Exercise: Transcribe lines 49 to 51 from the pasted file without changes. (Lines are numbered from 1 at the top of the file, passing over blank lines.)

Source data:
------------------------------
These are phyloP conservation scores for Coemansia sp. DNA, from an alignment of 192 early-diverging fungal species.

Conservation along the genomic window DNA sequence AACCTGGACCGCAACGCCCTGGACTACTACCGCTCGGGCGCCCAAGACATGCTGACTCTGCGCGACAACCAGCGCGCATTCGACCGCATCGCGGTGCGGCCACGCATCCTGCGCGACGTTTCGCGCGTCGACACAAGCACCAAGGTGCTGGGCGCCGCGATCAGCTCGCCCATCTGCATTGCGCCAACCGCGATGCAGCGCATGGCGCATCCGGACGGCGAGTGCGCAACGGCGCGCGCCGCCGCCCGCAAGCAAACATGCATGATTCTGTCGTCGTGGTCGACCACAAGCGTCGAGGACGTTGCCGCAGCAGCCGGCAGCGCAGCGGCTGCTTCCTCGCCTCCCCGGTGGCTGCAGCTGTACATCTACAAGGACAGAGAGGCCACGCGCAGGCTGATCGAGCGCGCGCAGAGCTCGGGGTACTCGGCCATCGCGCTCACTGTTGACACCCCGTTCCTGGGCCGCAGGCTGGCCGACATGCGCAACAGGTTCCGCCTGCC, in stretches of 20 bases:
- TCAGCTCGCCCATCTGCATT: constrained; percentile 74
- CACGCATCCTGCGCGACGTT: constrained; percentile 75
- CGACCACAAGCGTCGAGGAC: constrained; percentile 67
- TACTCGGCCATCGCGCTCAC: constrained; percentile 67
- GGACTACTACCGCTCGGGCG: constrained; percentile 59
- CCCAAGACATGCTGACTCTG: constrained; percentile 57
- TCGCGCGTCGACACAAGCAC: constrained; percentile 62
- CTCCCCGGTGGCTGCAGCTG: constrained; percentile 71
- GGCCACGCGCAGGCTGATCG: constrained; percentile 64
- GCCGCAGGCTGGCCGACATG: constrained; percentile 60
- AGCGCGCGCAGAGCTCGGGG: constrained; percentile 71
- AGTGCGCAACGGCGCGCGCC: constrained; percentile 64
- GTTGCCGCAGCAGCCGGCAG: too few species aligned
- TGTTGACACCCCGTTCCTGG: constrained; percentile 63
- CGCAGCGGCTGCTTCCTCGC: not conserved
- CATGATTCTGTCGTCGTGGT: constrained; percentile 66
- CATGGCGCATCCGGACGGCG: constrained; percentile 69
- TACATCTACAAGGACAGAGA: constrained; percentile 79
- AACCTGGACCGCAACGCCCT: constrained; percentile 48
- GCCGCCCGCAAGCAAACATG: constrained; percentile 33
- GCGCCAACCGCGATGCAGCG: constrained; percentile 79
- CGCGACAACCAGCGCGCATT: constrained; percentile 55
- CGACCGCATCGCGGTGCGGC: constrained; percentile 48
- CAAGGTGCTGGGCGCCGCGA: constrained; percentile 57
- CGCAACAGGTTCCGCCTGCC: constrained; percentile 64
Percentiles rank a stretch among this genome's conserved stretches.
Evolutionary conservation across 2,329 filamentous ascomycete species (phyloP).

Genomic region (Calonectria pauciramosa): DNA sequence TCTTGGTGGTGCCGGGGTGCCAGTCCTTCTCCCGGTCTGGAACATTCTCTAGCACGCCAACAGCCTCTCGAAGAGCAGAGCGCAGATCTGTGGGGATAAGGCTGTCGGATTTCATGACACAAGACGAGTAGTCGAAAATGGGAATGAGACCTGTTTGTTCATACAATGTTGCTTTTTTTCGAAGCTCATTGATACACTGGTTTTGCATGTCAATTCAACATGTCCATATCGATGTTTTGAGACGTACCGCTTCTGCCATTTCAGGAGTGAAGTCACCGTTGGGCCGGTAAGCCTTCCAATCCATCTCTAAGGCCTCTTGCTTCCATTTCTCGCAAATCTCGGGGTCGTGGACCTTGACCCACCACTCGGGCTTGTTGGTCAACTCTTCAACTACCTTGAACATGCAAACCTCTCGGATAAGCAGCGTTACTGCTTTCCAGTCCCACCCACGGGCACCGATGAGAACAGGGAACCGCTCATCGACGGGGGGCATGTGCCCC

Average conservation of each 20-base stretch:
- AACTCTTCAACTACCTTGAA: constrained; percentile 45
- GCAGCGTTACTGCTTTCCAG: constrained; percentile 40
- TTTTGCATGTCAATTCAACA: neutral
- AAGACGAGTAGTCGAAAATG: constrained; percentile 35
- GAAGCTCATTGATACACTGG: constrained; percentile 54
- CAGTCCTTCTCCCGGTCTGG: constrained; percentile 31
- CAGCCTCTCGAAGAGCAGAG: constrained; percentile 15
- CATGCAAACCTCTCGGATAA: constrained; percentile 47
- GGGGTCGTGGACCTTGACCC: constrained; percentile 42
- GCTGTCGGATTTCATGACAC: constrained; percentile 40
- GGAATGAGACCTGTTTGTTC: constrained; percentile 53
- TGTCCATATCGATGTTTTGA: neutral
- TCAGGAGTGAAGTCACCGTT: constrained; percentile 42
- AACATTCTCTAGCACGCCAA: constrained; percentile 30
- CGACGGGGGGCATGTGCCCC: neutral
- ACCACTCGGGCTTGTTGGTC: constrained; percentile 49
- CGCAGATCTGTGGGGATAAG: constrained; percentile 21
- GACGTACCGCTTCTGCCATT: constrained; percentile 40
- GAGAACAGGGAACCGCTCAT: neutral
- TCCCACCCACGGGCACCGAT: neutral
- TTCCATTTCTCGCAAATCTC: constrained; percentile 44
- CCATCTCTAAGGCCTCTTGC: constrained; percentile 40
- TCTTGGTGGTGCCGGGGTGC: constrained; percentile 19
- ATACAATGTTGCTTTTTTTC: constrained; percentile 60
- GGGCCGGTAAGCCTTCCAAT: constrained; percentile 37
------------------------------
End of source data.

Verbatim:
- GACGTACCGCTTCTGCCATT: constrained; percentile 40
- GAGAACAGGGAACCGCTCAT: neutral
- TCCCACCCACGGGCACCGAT: neutral